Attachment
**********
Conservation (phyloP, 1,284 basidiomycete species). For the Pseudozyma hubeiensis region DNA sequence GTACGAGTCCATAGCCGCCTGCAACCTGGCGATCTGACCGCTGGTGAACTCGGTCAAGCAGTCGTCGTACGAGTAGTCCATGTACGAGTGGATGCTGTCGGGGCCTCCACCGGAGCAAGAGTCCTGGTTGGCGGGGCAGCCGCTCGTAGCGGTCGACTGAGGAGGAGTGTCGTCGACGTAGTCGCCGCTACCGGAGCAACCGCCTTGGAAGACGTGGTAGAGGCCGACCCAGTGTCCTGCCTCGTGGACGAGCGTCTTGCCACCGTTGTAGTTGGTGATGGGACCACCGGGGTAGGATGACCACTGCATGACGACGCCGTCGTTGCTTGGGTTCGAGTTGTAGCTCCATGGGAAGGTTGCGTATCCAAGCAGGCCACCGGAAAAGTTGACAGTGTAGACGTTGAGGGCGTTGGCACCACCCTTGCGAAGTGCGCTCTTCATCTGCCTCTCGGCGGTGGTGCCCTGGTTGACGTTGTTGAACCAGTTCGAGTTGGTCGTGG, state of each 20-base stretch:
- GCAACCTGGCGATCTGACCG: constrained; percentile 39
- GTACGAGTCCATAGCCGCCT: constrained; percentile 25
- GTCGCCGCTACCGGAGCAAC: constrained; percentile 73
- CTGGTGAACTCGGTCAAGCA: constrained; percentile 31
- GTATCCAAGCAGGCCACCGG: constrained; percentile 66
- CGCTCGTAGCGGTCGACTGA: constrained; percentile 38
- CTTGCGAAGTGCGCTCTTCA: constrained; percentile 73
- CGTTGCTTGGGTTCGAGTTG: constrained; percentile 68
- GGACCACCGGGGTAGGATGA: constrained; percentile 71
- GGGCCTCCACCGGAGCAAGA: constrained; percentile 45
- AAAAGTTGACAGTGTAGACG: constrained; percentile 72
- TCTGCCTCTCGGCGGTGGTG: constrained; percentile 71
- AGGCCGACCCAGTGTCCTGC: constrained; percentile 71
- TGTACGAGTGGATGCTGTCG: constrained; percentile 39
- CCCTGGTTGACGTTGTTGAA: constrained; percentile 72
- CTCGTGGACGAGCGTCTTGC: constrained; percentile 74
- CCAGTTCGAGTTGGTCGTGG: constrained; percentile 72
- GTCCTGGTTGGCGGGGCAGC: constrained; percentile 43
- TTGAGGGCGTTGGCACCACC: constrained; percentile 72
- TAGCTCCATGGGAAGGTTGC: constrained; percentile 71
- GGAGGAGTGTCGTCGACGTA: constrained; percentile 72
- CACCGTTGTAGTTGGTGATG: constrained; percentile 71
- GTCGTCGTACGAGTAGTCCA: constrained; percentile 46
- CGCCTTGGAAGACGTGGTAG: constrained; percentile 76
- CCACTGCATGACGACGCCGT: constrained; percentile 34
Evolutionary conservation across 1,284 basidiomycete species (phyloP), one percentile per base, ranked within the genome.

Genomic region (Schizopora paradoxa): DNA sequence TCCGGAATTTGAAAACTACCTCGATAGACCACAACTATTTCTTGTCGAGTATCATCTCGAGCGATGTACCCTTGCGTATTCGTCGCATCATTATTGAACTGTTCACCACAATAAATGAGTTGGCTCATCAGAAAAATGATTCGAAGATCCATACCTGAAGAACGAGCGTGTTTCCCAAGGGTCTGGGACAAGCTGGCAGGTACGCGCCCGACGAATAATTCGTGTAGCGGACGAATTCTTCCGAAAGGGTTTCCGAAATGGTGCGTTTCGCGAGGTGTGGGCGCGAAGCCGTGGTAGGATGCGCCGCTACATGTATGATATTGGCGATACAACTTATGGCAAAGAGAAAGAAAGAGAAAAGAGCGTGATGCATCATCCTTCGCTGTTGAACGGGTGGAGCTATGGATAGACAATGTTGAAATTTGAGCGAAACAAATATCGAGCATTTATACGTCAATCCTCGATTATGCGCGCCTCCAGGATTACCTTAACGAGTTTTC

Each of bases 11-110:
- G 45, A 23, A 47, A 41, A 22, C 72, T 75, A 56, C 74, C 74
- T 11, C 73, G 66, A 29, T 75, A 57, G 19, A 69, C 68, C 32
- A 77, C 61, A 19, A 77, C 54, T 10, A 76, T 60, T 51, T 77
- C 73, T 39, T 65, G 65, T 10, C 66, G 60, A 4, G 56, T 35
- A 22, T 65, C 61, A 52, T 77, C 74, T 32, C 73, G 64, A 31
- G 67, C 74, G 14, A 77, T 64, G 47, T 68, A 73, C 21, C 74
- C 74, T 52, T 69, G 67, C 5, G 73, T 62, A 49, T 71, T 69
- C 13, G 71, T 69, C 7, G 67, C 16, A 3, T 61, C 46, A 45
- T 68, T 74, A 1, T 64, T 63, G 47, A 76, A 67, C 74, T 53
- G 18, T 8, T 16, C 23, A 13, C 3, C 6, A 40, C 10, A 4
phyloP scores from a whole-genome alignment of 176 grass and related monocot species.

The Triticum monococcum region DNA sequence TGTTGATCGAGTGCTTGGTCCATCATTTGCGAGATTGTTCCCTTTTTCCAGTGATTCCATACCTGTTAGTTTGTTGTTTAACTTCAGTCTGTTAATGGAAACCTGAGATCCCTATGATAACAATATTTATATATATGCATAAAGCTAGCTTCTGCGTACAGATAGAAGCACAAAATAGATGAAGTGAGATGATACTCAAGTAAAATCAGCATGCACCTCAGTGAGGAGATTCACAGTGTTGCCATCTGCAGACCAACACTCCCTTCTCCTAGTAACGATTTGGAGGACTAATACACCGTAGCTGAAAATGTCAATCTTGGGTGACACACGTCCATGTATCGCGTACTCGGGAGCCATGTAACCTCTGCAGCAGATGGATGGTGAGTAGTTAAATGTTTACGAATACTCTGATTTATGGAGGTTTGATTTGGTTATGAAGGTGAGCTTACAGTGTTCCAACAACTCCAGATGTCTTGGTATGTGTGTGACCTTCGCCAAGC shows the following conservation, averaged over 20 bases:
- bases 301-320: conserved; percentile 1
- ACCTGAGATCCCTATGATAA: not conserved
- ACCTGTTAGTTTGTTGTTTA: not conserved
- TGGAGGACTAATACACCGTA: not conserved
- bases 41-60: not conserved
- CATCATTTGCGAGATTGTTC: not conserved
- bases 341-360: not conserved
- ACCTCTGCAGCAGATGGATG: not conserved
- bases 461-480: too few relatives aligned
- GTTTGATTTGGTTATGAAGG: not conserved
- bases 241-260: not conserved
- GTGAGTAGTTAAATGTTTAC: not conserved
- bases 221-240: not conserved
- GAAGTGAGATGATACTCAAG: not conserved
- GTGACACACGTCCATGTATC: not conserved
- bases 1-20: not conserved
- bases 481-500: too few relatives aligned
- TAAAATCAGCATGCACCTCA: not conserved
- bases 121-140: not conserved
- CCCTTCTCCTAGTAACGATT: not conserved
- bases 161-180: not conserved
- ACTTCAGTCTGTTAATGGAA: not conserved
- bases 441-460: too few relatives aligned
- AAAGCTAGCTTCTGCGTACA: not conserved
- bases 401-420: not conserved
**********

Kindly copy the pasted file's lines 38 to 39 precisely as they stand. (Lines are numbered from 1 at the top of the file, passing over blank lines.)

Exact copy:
- T 68, T 74, A 1, T 64, T 63, G 47, A 76, A 67, C 74, T 53
- G 18, T 8, T 16, C 23, A 13, C 3, C 6, A 40, C 10, A 4